The energy sector faces the challenge of delivering power to support a burgeoning global population, while concurrently navigating a world of changing risks. This challenge is heightened by geopolitical and geo-economic risks critical for power and energy firms doing business in Africa. Our latest report explores the history of the market and details the role played by public and private sector carriers in supporting power project developers.
The United Nations predicts the global population will rise from the 7.3 billion recorded in 2015 to hit 8.5 billion by 2030. It will then increase further to reach 9.7 billion in 2050 and 11.2 billion by 2100.
At the end of May 2019, according to African Energy, the continent had:
2766 power projects in operation, generating 227,606 MW.
211 projects under construction that will contribute a further 51,805 MW.
2039 planned projects, with the potential to deliver another 296,171MW.
There is significant potential to close the yawning gap and public and private sector enterprise has invested enormous amounts of resource, time and energy to deliver power projects that overcome these shortfalls and improve access to electricity.
Alongside the need to improve access to energy is the pressure to deliver the ‘right’ energy, with an emphasis on renewable sources and technologies to minimise environmental impacts. At the same time, companies doing business in Africa, as elsewhere, face high levels of political and economic risks.
According to the World Economic Forum’s (WEF) 2019 Global Risks Report, seven of the top ten risks expected to deteriorate in 2019 are connected to the political environment. Indeed, 90% of those responding to the WEF risk survey expected economic confrontations and/or frictions between major powers to deteriorate this year, with 88% forecasting the erosion of multilateral trading rules and agreements.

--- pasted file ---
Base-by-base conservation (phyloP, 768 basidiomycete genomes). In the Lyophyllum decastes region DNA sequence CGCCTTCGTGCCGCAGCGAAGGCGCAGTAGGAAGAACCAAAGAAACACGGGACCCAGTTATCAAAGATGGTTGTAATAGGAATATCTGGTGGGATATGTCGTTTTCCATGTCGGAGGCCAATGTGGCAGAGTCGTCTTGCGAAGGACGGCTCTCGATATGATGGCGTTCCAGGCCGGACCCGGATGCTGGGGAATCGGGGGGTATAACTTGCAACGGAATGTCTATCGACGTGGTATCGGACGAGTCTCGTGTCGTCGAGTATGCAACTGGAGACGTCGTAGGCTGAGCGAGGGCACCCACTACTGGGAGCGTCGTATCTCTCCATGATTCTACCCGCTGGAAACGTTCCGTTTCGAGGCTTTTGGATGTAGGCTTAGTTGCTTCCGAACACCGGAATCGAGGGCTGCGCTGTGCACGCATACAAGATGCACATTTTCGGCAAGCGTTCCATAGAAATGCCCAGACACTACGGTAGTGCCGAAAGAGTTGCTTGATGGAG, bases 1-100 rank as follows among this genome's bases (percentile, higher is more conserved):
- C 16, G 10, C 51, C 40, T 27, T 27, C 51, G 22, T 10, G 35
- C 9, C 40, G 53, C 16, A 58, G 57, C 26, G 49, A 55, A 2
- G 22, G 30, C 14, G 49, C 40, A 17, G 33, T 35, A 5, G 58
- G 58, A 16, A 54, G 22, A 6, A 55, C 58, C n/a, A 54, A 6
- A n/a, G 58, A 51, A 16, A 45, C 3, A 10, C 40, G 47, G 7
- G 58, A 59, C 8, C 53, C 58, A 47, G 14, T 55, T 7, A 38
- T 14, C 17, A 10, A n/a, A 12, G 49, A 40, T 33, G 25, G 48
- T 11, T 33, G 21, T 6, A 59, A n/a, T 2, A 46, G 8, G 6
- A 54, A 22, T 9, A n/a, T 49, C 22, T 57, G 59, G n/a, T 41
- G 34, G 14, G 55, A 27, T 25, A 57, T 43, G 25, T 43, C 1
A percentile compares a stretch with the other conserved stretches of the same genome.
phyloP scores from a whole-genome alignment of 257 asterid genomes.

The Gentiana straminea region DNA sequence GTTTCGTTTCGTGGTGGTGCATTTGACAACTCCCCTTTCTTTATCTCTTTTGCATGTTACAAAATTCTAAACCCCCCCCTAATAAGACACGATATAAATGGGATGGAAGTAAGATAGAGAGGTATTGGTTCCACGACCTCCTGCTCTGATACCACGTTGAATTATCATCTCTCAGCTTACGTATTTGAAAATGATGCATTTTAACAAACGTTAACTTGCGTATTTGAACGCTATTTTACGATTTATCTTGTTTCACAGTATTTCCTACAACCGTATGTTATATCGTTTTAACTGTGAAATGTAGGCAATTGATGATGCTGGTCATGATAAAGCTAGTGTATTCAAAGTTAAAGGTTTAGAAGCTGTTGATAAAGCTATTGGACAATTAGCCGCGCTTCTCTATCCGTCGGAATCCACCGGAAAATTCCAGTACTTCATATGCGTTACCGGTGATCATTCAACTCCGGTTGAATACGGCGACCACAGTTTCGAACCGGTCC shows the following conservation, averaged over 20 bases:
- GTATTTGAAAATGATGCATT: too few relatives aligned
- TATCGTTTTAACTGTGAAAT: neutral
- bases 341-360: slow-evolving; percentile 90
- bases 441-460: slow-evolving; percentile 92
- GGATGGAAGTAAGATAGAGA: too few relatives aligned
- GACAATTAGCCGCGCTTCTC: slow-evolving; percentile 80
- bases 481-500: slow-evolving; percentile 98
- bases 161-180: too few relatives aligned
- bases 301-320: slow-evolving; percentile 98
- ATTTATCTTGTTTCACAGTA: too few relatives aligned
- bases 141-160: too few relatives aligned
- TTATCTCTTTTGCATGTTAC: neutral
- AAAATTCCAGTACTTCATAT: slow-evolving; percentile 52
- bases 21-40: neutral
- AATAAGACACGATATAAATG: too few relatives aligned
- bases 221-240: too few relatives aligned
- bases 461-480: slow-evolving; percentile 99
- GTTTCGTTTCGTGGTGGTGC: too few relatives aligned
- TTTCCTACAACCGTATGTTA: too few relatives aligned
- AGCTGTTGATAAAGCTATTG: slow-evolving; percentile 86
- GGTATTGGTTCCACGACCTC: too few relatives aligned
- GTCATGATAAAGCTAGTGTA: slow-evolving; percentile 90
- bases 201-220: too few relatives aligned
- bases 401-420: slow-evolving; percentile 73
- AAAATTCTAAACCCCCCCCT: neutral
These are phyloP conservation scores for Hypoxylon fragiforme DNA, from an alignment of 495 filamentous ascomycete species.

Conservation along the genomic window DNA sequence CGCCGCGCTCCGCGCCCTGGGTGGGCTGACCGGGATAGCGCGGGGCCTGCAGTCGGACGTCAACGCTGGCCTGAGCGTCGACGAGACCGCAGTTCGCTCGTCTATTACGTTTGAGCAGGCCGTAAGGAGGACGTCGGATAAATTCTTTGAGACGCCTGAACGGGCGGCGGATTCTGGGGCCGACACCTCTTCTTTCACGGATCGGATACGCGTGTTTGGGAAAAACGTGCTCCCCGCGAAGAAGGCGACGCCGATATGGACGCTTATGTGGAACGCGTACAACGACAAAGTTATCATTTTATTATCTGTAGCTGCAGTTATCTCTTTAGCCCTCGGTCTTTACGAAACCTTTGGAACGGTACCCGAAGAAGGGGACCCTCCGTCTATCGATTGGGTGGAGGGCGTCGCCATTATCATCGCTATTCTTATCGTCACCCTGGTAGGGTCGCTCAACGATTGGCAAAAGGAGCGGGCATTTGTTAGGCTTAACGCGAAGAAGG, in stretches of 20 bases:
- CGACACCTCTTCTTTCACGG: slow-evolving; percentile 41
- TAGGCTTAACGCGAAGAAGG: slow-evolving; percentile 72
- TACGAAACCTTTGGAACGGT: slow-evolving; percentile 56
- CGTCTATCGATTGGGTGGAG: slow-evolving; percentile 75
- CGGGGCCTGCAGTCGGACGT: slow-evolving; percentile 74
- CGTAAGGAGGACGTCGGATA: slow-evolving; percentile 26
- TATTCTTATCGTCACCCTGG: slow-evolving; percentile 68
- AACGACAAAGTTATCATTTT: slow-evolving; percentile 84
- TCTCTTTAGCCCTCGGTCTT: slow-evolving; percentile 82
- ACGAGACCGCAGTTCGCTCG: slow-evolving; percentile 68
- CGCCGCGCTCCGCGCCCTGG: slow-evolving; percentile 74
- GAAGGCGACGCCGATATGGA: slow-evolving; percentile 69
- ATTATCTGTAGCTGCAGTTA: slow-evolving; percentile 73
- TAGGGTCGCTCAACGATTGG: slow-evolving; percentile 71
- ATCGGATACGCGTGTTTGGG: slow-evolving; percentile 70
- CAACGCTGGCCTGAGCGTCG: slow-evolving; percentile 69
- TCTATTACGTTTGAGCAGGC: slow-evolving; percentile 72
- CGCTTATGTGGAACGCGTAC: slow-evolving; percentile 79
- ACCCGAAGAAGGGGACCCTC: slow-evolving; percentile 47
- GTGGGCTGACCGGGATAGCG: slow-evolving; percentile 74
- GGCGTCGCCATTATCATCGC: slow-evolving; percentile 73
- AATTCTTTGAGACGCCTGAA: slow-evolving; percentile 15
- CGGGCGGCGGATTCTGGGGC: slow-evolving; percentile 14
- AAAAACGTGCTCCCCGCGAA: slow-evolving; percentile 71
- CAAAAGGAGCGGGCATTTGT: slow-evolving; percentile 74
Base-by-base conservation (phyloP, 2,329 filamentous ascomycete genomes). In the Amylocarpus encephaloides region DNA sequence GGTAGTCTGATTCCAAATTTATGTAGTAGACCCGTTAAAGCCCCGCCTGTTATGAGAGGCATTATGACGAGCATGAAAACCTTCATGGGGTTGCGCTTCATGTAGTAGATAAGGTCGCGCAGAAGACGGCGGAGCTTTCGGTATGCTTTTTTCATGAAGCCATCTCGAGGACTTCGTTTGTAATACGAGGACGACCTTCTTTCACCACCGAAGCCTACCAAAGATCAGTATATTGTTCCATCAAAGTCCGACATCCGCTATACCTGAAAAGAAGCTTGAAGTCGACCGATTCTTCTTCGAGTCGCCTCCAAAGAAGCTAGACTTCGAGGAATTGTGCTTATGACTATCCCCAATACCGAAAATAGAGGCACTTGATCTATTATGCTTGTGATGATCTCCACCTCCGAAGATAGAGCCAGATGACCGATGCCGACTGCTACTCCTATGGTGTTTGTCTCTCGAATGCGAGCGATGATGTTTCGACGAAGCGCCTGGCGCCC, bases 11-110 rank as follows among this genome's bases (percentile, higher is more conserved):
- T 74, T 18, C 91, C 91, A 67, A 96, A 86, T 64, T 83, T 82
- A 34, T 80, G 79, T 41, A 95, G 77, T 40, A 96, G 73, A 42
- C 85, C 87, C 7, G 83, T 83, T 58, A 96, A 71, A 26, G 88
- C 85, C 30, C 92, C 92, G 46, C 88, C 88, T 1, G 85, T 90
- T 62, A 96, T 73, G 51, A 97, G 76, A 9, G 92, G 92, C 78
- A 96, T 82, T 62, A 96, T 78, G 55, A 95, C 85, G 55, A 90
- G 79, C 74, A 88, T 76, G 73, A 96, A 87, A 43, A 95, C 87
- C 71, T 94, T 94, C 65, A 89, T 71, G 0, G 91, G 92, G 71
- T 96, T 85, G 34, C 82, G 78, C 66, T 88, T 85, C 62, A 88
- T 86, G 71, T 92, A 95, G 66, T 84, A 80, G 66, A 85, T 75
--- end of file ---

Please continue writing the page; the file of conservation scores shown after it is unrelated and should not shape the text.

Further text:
Political risk insurance (PRI) thus becomes an important risk mitigation tool to safeguard the investment or debt positions of sponsors, lenders, and other stakeholders involved in delivering numerous, large-scale, and innovative energy projects.
The PRI market has a long-standing and proven track record in assessing, mitigating and underwriting these risks.
An insured may use traditional public market routes, including the World Bank’s Multilateral Investment Guarantee Agency (MIGA) or export credit agencies (ECAs); the private market; or a combination of the two.
This report explores the history of the market and details the role played by public and private sector carriers in supporting power project developers.
Below we summarise the key highlights from the report:
HOW THE PRI MARKET HAS EVOLVED
The PRI market is more established than many realise and has its genesis in the aftermath of the Second World War and the European Recovery Programme of 1948, more commonly known as the Marshall Plan. Today, insureds can access PRI coverage for projects from traditional fuel to renewable power projects, using either the public or private markets.
AN OVERVIEW OF TODAY’S PRIVATE PRI MARKET
We look at the carriers in the private political risk insurance market and how they offer cover for the full spectrum of traditional fuel and renewable power projects. Once project sponsors, developers, lenders, and financiers have assessed their exposures and quantified their potential liabilities, they can purchase cover to create a unique insurance programme that satisfies their specific needs and those of associated stakeholders.
PROTECTING YOUR INVESTMENT
Asset managers and private equity funds have become frequent enquirers regarding political risk insurance. Typically, their interest arises when they are satisfied with the credit metrics of a potential investment, but seek to cover events outside of their control that could cause the total loss of the asset or investment.
COMPARING THE PRIVATE MARKET AND MIGA
Securing the best risk mitigation and transfer solution for a power project requires involved stakeholders to assess what is available and to play to the strengths of each individual market. In this report we explore the pros and cons of public and private markets.
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